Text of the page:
Nixon White House Attorney Speaks About Watergate

March 31, 2010  

By Amanda Mervine

Egil “Bud” Krogh, the former legal counsel to President Nixon, visited SMU on Tuesday to speak about the ethical and moral dilemmas he was forced to face as a young lawyer during the time of the Watergate scandal.

Krogh began his lecture by showing a clip from a 60 Minutes episode that aired in 1973, only a few days before his six-month incarceration for his involvement in the Watergate scandal.

During the clip, Krogh was interviewed by Mike Wallace, who asked him several pressing questions about his knowledge of the events leading up to the Watergate break in and the historical cover-up scheme that would follow.

Only 29-years-old at the time he was first hired to work for the White House, Krogh admitted to the audience that he was anything but prepared for the many tasks that the Nixon Administration asked of him.

Krogh spoke of his involvement in the Special Investigative Unit known as the “Plumbers”, a group hired by the Nixon Administration to fix “leaks” in White House matters and undergo covert operations administered to them.

During his time as a “Plumber”, he recruited such men as G. Gordon Liddy and E. Howard Hunt to help undergo covert operations. These men later became major figures in the plot to cover up Watergate.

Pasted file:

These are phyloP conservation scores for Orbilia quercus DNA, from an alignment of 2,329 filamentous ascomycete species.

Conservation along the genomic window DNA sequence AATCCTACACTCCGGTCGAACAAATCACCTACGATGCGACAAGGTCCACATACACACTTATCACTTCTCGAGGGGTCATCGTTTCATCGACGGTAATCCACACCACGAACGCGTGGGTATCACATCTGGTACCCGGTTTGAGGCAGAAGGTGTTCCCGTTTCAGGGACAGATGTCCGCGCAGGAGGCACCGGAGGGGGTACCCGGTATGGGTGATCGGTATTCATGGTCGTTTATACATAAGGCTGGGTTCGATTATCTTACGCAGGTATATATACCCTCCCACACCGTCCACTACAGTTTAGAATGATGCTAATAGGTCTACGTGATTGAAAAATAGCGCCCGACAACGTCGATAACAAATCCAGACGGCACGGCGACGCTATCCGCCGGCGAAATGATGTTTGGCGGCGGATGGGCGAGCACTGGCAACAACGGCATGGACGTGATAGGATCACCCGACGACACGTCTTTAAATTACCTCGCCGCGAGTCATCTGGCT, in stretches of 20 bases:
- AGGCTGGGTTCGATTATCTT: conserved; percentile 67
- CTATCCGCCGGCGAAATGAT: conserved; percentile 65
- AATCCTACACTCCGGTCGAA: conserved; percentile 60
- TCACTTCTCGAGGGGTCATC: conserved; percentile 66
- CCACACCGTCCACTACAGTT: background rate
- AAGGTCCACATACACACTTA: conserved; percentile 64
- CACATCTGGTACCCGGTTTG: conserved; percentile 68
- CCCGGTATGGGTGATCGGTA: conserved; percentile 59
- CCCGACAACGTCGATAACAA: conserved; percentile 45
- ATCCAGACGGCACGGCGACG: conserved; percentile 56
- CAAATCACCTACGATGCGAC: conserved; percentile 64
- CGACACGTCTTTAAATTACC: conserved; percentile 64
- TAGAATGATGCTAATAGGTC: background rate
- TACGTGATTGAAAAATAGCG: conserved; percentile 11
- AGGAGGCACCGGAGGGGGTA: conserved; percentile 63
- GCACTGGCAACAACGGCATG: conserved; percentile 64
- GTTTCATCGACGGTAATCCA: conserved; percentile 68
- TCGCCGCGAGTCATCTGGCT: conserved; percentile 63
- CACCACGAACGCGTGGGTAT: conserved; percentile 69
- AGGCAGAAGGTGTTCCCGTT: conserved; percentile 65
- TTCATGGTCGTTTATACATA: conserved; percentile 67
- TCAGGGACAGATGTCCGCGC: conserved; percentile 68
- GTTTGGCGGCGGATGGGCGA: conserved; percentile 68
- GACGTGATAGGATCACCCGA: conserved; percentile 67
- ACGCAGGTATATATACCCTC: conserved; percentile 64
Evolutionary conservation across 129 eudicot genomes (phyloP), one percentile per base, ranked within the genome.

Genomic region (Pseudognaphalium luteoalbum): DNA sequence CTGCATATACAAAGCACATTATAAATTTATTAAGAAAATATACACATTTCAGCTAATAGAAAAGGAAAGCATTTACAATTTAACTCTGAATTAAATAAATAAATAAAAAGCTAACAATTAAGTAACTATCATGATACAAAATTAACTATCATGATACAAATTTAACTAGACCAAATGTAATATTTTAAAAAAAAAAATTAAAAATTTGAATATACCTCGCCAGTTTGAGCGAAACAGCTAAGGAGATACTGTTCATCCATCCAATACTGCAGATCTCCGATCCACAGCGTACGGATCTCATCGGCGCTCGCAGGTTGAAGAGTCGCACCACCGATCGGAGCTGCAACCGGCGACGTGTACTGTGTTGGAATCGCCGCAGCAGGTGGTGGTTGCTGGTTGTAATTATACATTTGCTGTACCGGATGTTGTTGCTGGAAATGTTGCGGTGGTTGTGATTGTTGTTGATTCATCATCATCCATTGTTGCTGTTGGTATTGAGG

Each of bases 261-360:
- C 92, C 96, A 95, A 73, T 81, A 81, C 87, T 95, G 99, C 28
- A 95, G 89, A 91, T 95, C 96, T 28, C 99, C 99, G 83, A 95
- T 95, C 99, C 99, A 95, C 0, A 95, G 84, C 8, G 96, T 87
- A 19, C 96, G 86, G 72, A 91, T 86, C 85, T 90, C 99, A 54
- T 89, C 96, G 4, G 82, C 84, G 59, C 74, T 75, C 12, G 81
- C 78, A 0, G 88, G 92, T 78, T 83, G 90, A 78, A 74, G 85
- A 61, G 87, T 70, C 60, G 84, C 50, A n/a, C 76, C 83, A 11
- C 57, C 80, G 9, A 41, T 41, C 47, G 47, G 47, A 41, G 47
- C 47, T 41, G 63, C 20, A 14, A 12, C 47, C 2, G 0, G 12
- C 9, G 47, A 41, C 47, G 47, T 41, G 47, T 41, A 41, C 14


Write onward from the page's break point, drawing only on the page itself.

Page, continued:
Krogh told his stories of covert operations while working in the Nixon White House in order to show the lack of integrity he demonstrated in such matters and how he found himself in the sticky situation he ended up in.

“One must not check one’s personal integrity at the door in any group they join,” said Krogh of his lack of integrity during his time working for Nixon’s legal counsel.

He described the slippery slope he found himself sliding down once he entered into his position as legal counsel to Nixon. Had he done what he knew was right from the beginning, he explained, he would have never found himself in the situation in which he did.

Aside from explaining his past, Krogh also gave the audience several tips on how not to find themselves in similar situations.

Once he realized he had jeopardized his own personal integrity and had essentially become a hypocrite, he immediately turned himself in.

He was eventually reinstated to practice law and told the audience that he was allowed the opportunity to make amends with those he felt he wronged with his actions in the past—including President Nixon himself.

“Without personal and organizational integrity, an institution is vulnerable to attack and failure,” Krogh said.

Today, Krogh is the author of several articles on matters of integrity and moral dilemmas in the White House and in Washington. He also co-wrote a book with his son Matthew titled Integrity: Good People, Bad Choice, and Life Lessons from the White House.

The lecture, which was co-sponsored by the Cary M. Maguire Center for Ethics and Responsibility Association for Law and Politics, was held in room 207 of SMU’s Florence Hall and attracted many aspiring lawyers and law students.

“One of the most interesting things to me about Krogh’s lecture was how easy it was for him to get caught up in what he did when obviously he’s such a stand-up professional person,” said SMU senior and soon-to-be University of Texas Law Student Megan Altman.

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